Review of May 17 performance, by Elise Lawrence
Lightning Bolt Creative performed The Telefon for one night only on May 17. More information is available on the event page.
If you’ve ever seen the workings of an unsupervised grade eight drama class, you’ll have an idea of what happened on The Telefon.
It was an ambitious concept – a livestreamed performance experienced by the audience in the comfort of their own home, interacting with the characters via phone calls – but the execution suggested that little to no preparation had been undertaken.
Despite technical difficulties for the first fifteen minutes and a few false starts, the show began with an explanation from the host, Buster Cherry, that Z24 were broadcasting from their post-apocalyptic bunker, hoping to raise money to rebuild their news station.
Beyond this, however, The Telefon had little in the way of a narrative, making the two-hour run time a feat of endurance for the audience, particularly as the frequency of ‘ad breaks’ increased throughout the broadcast. The broadcast quickly descended into madness and excessive drug use in various stages of undress. The frequent use of racial stereotypes and transphobic language disappointed me much more as a viewer than the lack of narrative structure.
The performance was livestreamed via YouTube, the handicam studio footage interspersed with frequent pre-recorded ‘ads’ for items including ‘bird poop’, ‘shit’, and ‘The Fattass Burger’. The sound level between the pre-recorded ads and the live broadcast was inconsistent, so viewers had to adjust their volume every 10-15 minutes. These ads repeated with frustratingly frequency which, to be fair, is what would likely happen in a real free-to-air telethon.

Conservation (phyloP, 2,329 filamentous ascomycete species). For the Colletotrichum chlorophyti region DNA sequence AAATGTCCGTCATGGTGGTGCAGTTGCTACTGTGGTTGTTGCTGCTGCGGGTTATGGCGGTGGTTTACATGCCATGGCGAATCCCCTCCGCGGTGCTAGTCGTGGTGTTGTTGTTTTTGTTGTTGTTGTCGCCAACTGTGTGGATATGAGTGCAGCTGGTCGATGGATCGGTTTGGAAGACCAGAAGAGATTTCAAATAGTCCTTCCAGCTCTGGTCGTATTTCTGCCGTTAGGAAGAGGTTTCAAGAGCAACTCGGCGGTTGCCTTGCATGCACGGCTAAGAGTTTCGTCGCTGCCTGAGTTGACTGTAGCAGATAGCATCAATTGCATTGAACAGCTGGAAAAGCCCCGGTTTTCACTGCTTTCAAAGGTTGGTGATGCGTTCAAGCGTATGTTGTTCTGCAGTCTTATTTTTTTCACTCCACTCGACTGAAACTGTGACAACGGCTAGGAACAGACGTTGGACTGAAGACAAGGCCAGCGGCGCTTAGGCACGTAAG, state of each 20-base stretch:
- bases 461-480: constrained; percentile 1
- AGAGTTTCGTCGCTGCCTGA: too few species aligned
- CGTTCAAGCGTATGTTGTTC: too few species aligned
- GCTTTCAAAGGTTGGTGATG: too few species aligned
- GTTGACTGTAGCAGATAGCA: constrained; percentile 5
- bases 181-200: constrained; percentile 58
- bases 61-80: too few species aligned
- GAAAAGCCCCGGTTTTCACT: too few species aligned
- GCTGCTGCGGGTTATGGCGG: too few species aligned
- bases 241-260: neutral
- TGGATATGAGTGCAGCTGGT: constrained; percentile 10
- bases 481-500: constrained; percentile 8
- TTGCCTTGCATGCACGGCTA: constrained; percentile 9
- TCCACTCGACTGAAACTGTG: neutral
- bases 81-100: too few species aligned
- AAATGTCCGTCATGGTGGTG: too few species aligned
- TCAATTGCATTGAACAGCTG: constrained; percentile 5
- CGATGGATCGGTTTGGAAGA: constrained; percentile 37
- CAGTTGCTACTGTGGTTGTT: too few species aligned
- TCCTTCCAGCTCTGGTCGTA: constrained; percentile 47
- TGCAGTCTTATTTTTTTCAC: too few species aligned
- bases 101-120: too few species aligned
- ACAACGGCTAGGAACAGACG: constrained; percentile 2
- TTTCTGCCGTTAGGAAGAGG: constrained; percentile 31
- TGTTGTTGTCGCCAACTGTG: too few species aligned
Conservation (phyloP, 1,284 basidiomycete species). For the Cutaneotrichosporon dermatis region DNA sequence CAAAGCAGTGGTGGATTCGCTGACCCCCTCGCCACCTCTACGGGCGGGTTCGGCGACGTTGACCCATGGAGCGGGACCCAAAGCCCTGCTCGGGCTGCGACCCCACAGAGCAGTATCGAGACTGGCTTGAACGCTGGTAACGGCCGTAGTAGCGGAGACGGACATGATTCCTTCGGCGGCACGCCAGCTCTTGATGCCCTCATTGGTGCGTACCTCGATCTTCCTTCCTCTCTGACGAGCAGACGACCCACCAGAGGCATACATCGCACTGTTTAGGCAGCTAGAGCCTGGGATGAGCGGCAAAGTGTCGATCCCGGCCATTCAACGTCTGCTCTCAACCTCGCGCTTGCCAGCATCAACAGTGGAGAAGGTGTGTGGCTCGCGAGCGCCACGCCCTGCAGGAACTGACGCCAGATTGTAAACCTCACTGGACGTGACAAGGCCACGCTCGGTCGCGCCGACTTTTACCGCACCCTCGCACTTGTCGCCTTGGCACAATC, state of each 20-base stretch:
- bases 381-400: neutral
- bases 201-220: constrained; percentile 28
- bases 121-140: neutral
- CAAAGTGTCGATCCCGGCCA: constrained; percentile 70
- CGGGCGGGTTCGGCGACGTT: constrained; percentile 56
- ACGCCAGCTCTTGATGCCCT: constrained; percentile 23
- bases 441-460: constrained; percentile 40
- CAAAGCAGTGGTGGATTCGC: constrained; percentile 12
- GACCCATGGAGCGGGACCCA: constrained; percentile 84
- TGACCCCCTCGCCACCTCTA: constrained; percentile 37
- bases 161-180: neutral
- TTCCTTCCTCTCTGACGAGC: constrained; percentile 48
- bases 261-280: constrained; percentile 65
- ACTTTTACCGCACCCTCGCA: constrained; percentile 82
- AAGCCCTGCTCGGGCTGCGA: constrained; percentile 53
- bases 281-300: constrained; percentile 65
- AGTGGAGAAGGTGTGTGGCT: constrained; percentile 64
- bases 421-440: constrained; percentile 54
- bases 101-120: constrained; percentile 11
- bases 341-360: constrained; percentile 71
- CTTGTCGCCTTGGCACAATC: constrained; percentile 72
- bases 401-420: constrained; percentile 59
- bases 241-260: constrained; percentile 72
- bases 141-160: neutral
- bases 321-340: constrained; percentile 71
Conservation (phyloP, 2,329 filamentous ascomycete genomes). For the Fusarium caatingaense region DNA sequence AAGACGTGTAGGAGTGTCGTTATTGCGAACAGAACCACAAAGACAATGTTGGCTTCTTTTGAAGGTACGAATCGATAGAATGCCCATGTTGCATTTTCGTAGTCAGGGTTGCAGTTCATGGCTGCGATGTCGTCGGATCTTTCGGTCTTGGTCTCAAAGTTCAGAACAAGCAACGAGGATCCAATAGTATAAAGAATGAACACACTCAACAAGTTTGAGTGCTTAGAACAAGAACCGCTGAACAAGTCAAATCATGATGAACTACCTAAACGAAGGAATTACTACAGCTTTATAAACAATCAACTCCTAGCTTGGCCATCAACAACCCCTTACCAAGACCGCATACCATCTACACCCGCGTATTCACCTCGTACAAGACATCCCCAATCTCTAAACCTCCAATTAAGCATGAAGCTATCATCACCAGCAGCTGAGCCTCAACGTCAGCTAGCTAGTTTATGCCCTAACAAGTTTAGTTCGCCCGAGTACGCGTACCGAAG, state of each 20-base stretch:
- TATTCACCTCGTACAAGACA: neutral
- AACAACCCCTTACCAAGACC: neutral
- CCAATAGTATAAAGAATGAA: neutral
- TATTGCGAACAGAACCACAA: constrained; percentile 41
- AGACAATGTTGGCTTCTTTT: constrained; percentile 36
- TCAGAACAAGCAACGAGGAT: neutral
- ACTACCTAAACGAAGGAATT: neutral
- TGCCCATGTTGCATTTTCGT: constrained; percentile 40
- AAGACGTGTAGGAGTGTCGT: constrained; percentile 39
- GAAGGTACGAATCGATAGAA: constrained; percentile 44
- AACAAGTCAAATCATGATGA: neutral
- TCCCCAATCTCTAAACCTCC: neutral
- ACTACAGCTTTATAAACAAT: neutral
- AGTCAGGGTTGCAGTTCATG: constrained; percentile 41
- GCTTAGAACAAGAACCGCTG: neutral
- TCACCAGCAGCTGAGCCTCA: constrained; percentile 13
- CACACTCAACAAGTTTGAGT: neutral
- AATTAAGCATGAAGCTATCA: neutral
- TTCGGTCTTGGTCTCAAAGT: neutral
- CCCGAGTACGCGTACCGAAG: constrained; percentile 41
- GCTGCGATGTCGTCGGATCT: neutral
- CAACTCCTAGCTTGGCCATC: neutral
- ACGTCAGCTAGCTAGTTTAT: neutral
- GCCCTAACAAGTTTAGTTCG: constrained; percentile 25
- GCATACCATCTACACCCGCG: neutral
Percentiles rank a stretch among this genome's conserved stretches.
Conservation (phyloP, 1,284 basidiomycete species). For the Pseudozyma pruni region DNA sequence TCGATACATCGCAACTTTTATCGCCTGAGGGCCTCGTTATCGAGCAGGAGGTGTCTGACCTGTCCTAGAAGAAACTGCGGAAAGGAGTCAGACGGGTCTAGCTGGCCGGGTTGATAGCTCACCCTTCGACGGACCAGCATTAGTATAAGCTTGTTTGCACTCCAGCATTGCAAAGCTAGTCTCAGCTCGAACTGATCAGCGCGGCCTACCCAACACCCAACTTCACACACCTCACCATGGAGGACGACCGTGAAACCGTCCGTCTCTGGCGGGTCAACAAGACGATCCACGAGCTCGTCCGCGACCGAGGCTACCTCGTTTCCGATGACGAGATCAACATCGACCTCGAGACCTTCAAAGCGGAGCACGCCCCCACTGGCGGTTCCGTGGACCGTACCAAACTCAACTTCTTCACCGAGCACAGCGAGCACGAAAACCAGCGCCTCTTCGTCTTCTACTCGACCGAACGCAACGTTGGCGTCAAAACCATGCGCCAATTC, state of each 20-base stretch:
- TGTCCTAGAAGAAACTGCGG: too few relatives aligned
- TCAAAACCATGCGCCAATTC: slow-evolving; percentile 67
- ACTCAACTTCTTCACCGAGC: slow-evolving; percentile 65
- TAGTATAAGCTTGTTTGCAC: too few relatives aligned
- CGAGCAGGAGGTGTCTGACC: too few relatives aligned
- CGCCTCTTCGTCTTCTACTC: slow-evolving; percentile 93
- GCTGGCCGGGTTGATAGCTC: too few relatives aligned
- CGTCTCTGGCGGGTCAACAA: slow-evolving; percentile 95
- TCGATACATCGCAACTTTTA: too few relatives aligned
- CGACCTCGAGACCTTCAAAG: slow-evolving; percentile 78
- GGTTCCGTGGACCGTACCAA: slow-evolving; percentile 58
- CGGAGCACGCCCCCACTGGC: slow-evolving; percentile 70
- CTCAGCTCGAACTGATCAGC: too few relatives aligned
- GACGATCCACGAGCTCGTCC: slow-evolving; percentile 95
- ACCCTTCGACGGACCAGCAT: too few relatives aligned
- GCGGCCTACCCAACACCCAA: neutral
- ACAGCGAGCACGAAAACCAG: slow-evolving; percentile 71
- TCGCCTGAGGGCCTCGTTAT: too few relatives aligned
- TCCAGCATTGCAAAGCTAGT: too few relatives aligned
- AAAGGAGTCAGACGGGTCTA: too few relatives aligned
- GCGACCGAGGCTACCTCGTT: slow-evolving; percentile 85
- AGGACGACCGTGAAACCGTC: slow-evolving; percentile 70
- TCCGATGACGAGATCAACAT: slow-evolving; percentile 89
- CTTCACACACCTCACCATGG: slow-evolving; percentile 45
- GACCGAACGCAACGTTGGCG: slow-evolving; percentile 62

The interactive component of the work relied, of course, on the audience picking up their phone. One call was successful, while on another call it seemed that the person was not watching the livestream. Only those two calls were placed – I didn’t receive a call, despite getting a test call to confirm the show details earlier in the day.
The content was almost entirely unrelated toilet humour (although ‘humour’ would suggest that it was funny). Crass monologues were peppered with partial nudity and vulgarity including crude sexual references and stories of masturbation, bestiality, and apparent cannibalism. I feel that crassness and nudity can certainly have a place in good theatre but, like any device, they need to have a purpose. There were too many gags that relied on crudeness and seemed to be appealing for shock value, none of which seemed to tie together and none of which I was amused by. The descending number of viewers on the livestream suggested others felt the same.
The core idea of this show was a good one, but the careless, apparently improvised execution was deeply disappointing. It would not be an exaggeration to say this is the worst production I’ve ever seen. Clearer audience instructions prior to the performance, a shorter run time, and more adherence to the advertised idea would have improved the experience greatly.